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Laboratoire d'Annecy-le-Vieux de
Physique Théorique

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LAPTh, an overview

LAPTh is a mixed research unit (UMR 5108) of the CNRS lapth-lapp(within the Institute of Physics, INP) and the Université de Savoie. It is  located in Annecy-le-Vieux, 5km from the centre of Annecy and about 40km from CERN and Geneva.  The activities of LAPTh are centred around three main areas of research:

  • phenomenology of particle physics,
  • astroparticles and cosmology,
  • mathematical physics in particular field and string theory and  aspects of symmetry. 

News

Graspa 2013

graspa 2013
The Graduate School in Particle Physics and Astroparticles of Annecy-le-Vieux was held from 22 to 26 July 2013. The School is attended by students in physics from universities around the world in their 3rd or 4th year. Lecturers are members of LAPP and LAPTh. The 4-day lectures cover LHC Physics, Neutrinos, Heavy Flavours, dark matter and cosmic rays and gravitational waves. Apart from the lectures hands-on sessions are organised around the usage of computation tools. With the lectures being held in a research laboratory, the students benefit from discussions with all members of LAPP and LAPTh.graspa 2013 students

Link to the page of the school

 

Accademia Lincei award for Pasquale Serpico

Tlynxhe prestigious Alfredo di Braccio Prize for physics of the Accademia Nazionale dei Lincei goes to our colleague Pasquale Serpico. This award recognises the work of a young Italian scientist. The creation of the Academy (Academy of the Lynx) dates back to 1603. Several illustruous scientists are associated with this institution, starting with Galileo. The Lynx academy counts among its members, Einstein, Fermi, Heisenberg, Planck and Pasteur.

The prize award ceremony will be held on June 21 at the Palazzo Corsini in Rome in the presence of the President of the Italian Republic, Giorgio Napolitano. Pasquale who has been recognised for his work in astrophysics shares the 2013 prize with F.M.D. Pellegrino (Scuola Normale Superiore di Pisa) for his work on graphene.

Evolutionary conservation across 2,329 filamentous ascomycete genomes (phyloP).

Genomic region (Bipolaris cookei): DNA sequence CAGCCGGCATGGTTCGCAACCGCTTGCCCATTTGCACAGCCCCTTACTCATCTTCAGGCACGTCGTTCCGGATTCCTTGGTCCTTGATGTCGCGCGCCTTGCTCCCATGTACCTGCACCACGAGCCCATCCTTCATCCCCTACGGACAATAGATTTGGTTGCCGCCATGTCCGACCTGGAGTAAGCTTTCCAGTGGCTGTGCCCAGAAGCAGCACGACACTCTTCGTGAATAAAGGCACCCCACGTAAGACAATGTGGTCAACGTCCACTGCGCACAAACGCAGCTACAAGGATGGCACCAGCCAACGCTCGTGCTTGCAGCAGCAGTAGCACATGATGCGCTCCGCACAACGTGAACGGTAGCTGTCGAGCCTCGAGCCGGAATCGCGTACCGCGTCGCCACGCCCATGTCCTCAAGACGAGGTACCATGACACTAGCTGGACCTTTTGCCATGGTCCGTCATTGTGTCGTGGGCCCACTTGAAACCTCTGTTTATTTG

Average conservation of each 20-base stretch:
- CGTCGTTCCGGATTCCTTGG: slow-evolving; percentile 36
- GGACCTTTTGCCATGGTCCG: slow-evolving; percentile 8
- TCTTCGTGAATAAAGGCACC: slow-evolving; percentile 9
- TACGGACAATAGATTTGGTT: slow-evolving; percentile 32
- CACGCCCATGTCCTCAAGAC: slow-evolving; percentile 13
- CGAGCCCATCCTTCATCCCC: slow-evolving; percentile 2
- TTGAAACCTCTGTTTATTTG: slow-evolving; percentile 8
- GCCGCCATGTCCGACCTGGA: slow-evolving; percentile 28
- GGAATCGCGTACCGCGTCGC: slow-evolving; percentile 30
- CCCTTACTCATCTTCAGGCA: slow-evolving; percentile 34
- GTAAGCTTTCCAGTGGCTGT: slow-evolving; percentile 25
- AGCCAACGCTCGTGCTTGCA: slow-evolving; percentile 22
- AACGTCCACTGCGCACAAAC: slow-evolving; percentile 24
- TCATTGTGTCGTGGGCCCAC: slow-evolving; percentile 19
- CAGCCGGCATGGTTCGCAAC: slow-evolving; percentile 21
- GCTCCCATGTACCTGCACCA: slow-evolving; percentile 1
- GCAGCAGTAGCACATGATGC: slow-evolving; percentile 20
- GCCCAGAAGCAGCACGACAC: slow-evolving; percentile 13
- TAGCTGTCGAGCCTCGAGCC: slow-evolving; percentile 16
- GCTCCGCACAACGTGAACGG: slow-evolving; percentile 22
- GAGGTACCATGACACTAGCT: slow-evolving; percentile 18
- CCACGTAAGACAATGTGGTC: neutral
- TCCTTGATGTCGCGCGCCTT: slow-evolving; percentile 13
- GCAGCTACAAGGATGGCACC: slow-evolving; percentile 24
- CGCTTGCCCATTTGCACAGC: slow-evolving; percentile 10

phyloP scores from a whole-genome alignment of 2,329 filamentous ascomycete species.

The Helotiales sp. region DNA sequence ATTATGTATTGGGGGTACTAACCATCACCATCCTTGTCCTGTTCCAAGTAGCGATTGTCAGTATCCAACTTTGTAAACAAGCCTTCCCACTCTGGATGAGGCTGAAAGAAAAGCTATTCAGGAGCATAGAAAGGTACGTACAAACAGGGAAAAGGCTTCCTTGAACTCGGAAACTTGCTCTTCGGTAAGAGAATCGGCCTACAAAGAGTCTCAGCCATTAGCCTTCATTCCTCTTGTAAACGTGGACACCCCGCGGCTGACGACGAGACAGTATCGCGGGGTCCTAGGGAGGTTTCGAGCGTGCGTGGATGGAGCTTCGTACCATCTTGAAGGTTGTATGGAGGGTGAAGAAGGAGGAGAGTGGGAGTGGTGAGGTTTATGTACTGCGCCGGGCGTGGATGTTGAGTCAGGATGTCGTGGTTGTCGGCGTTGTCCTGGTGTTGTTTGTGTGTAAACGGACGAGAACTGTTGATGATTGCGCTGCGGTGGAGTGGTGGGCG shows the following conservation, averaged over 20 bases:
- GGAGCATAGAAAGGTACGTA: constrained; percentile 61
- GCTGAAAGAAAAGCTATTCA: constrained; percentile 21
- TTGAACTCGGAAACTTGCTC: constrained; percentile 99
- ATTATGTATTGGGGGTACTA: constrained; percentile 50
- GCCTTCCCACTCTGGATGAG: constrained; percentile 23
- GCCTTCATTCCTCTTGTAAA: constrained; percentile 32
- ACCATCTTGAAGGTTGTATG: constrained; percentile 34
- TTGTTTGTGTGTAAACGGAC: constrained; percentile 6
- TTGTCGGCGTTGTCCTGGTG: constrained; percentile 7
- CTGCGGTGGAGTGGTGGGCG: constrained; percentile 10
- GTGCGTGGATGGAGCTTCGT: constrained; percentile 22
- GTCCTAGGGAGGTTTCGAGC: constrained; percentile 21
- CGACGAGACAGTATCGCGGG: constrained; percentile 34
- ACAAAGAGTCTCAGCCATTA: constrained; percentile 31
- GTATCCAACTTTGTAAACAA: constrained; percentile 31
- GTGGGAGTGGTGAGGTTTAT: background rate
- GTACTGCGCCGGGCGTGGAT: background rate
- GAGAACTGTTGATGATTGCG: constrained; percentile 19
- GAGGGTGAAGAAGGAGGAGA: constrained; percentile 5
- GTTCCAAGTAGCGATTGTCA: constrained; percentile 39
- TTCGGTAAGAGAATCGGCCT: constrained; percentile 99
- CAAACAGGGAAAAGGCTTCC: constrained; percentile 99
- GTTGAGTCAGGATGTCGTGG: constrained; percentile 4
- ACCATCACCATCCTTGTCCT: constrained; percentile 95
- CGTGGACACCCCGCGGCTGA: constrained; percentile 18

Pasquale Serpico in Science&Vie

setv1

pict cosmic ray

The 1149 issue (June 2013) of the magazine Science & Vie devotes a special article to cosmic rays, these particles that travel through the galaxy and end up bombarding the earth. Our colleague Pasquale Serpico was one of two experts that was consulted for the write-up.

Since their discovery in 1912, the origin of these ionizing particles of very high energy has long remained a mystery. Much evidence has now accumulated to trace back their origin to the explosion of massive stars known as supernovae. The latest results from the Fermi space telescope seem to confirm this hypothesis.

 

Planck Results

 planck resultsCongratulations to the Planck Team and to our colleague Julien Lesgourgues for their remarkable study of the temperature fluctuations of the CMB. This study has now given us the oldest map of the Universe, going back 400,000 years after the Big Bang, a snapshot with exceptional detail that will remain a reference for cosmological analyses. We now have a very accurate reconstruction of the composition of the "cosmic soup" which, in combination with other cosmological observables, offers a remarkably simple and coherent framework within the "standard cosmological model" thus providing very interesting constraints on relevant aspects of particle physics such as the number and the mass of neutrinos.

This wealth of data also revealed a few anomalies. In the months and years ahead, we will learn from these analyses whether we should go beyond the standard cosmological model. Furthermore, other ongoing analyses of the data address the polarization of the radiation. This will improve the chances of detecting other phenomena such as the presence of a diffuse background of gravitational waves.

   

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